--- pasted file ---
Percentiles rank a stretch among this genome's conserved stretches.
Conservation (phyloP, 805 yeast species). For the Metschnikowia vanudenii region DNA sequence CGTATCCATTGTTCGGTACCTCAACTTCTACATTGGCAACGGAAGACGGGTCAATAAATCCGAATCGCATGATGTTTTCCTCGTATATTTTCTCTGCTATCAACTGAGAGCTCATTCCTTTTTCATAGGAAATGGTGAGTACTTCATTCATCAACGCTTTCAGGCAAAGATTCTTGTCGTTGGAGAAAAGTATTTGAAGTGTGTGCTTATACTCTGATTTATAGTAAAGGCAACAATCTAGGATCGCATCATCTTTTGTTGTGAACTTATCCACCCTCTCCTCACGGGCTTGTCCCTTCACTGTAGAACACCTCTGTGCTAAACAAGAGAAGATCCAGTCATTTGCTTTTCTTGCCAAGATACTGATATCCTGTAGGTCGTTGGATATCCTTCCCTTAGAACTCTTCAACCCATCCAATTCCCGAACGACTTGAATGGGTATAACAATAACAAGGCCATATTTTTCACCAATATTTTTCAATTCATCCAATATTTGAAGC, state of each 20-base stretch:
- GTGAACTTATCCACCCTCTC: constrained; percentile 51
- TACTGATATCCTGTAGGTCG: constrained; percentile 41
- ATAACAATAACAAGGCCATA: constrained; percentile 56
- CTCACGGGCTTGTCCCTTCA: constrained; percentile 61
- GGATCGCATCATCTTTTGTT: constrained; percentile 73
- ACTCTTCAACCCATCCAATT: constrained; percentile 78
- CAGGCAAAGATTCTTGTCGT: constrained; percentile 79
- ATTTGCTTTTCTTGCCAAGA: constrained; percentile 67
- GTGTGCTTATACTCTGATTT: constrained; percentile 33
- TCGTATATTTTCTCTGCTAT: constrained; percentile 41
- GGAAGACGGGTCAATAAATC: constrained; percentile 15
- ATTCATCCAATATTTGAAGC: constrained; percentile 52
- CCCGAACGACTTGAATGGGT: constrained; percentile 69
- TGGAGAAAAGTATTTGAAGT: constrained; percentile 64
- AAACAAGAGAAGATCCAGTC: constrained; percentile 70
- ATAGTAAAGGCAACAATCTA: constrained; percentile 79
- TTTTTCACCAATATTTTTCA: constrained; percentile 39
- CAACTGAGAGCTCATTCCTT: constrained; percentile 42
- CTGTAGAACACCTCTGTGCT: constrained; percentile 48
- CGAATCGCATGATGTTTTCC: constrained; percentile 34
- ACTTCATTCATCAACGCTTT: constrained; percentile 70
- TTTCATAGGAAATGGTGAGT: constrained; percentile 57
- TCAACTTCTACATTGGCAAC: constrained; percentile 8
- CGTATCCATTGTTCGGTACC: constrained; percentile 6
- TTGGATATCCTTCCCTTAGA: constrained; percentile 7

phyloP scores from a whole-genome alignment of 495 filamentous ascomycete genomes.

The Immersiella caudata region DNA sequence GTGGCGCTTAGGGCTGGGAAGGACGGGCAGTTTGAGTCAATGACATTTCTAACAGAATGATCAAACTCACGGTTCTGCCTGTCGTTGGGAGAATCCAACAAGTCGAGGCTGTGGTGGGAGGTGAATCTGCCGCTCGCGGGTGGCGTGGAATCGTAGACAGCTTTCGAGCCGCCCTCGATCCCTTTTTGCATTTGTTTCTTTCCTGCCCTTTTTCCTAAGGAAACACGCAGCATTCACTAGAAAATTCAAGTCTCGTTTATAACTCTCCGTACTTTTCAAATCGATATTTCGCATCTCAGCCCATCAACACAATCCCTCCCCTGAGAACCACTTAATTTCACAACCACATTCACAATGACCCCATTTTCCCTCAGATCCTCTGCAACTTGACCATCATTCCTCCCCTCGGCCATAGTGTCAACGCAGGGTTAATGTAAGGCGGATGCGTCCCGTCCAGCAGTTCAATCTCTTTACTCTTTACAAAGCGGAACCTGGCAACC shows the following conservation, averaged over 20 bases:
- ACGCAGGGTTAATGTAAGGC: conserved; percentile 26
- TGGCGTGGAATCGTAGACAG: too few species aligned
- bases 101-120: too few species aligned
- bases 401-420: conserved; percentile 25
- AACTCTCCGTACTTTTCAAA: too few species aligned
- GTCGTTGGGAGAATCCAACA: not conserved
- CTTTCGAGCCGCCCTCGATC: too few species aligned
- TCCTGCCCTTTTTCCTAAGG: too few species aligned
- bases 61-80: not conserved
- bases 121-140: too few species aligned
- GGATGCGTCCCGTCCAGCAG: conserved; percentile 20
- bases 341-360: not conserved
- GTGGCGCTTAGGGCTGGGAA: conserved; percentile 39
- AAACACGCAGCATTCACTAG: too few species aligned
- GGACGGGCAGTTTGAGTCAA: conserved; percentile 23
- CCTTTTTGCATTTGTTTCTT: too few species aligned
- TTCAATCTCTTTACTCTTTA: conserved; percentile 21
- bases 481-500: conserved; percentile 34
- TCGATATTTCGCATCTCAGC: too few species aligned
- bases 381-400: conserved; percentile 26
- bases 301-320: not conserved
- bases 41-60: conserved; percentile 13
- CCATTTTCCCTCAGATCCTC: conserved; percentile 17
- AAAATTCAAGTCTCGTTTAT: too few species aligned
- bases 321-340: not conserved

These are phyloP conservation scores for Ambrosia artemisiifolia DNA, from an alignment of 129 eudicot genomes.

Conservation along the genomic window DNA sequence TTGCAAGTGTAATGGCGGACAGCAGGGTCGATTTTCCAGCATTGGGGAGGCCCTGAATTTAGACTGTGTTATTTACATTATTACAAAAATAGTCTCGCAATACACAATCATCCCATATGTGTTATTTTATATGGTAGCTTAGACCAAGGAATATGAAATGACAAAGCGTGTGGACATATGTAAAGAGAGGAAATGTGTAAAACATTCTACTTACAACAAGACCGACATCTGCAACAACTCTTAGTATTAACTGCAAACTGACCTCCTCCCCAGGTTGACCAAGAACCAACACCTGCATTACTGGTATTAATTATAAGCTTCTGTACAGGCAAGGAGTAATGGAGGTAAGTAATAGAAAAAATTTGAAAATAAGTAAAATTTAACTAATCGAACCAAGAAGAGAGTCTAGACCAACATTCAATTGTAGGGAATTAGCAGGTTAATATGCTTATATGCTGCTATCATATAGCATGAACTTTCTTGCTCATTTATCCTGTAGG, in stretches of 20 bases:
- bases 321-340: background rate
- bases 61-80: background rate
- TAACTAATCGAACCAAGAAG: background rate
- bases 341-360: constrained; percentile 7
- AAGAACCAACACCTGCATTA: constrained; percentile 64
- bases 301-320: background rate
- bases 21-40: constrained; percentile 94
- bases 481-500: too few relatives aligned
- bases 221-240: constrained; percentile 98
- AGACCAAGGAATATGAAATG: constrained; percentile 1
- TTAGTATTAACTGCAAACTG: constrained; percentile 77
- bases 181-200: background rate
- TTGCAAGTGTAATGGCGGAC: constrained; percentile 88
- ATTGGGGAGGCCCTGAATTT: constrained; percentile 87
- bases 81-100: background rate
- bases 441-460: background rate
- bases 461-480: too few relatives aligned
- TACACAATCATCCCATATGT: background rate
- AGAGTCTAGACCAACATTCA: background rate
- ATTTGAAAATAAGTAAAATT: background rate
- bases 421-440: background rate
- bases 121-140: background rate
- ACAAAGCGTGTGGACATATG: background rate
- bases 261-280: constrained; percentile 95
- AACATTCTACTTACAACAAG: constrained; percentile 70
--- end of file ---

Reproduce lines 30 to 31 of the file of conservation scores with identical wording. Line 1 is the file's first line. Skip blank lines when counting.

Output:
- ACGCAGGGTTAATGTAAGGC: conserved; percentile 26
- TGGCGTGGAATCGTAGACAG: too few species aligned